I'm still in shock that Boston College beat Virginia Tech last week; I tuned in with five minutes to go, and BC was losing 0-10, so I figured the curse of the 2nd place BCS team was holding. I couldn't believe it when the FOX baseball announcer said that they had won 14-10.
But my Boston rooting does not extend to the NFL Patriots, though I can't explain why; it predates the Bellicheck cheating incident. I'm rooting for the 7-0 Colts to beat the 8-0 Pats this weekend. Can we have a 16-0 team and a 0-16 team (Miami) in the same season?

Confirmation of my feelings about the Cleveland Indians mascot.
Yes, I know that an Albany guy appeared on Jeopardy! last week; I haven't seen it, I haven't read about it, so please don't tell me about it.
Smashing pumpkins on the ground
Makes bicycling difficult, I've found.

All of the US State Laws Concerning Bicycling.

Info about Critical Mass bike rides in Tucson (several posts) and here in Albany (October 29).

Cranksgiving! Race start: 9pm, Nov 17; registration/sign-up starts 8:30pm
A charity race where ALL the $$ goes to direct action. The Homeless Action Committee is on the streets doing work night after night. You WILL NEED a lock and a bag for this one. Ride any uni or bike or trike you like; as long as it's got wheels and pedals and is you-powered, it's all good. You will not be turned away for excess spandex or your lack of white belts.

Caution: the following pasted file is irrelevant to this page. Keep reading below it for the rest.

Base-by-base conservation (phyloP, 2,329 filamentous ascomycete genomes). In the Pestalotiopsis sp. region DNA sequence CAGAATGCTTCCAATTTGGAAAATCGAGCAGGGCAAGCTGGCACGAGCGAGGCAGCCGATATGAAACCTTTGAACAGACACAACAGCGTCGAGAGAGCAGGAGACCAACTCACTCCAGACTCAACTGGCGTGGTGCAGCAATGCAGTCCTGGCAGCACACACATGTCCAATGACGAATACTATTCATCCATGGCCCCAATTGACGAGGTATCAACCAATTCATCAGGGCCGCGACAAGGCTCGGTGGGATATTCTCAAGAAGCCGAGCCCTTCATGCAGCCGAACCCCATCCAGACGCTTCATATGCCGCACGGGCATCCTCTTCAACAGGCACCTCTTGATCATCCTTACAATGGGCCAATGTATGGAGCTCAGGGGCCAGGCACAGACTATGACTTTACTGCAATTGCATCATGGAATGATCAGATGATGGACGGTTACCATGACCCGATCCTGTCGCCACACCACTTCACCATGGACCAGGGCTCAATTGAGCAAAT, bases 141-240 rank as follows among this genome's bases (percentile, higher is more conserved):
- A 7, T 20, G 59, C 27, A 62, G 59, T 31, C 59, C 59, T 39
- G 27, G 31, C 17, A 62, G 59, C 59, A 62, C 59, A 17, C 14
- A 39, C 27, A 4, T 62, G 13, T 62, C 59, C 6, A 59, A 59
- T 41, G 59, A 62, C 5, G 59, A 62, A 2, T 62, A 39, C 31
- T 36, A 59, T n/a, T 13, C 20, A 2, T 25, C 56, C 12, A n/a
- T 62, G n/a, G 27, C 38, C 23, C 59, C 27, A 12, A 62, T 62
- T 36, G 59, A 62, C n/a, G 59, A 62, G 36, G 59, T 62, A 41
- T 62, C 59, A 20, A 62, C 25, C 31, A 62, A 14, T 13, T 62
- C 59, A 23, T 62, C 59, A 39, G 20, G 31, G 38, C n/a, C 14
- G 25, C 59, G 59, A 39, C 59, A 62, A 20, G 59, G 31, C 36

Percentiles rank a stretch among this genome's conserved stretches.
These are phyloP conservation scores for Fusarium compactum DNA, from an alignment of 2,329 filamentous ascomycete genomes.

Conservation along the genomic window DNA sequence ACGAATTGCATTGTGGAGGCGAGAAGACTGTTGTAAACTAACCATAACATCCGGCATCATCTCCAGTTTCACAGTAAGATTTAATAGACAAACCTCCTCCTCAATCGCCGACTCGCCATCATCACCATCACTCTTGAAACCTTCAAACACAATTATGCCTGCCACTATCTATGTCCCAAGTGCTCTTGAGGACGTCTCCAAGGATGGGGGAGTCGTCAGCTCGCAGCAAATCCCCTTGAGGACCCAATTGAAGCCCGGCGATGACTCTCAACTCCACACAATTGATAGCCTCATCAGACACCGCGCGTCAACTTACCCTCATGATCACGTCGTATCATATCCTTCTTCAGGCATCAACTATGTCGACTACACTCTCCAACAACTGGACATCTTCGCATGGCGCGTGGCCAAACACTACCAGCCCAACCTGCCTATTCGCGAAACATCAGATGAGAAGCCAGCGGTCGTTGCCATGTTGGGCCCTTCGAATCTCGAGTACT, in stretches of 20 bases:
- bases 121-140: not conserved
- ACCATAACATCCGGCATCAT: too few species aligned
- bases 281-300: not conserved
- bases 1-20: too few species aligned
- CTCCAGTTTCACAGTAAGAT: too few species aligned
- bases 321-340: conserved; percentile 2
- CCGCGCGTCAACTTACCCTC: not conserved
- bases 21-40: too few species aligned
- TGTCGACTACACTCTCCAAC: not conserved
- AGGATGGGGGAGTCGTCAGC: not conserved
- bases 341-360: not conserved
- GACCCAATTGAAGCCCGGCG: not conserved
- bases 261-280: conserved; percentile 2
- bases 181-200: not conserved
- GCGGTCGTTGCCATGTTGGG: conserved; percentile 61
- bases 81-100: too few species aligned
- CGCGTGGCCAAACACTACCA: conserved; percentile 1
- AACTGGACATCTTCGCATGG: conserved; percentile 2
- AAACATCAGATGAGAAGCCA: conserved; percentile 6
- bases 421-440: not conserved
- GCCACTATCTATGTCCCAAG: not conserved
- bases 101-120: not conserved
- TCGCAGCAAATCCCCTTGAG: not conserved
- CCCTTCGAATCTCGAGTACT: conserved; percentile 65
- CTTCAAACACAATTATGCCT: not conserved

Pre-registration via email to is encouraged for planning purposes.
Re: me feeling autumnal - The Stress Pig - Open the link, turn on the sound (but not too high) then, JUST CLICK ON HER NOSE. She may come in handy when you are having one of those days.
My prayers/good wishes go out to ADD and to Gordon's mom.


Thursday, November 01, 2007

Lyle turns 50

I have a very specific recollection of the first time I became aware of Lyle Lovett. I was watching the Today Show one morning in 1989, and Lyle and His Large Band performed "The Blues Walk" and "Here I Am", the first two songs from Lyle's third album. Afterwards, Bryant said something like, "That's country music?" Soon, I got Large Band, which I loved, the swing-infused side one, contrasted with the more countrified Side 2. I especially enjoyed his cover of "Stand By Your Man", which would be used to great effect in the movie The Crying Game.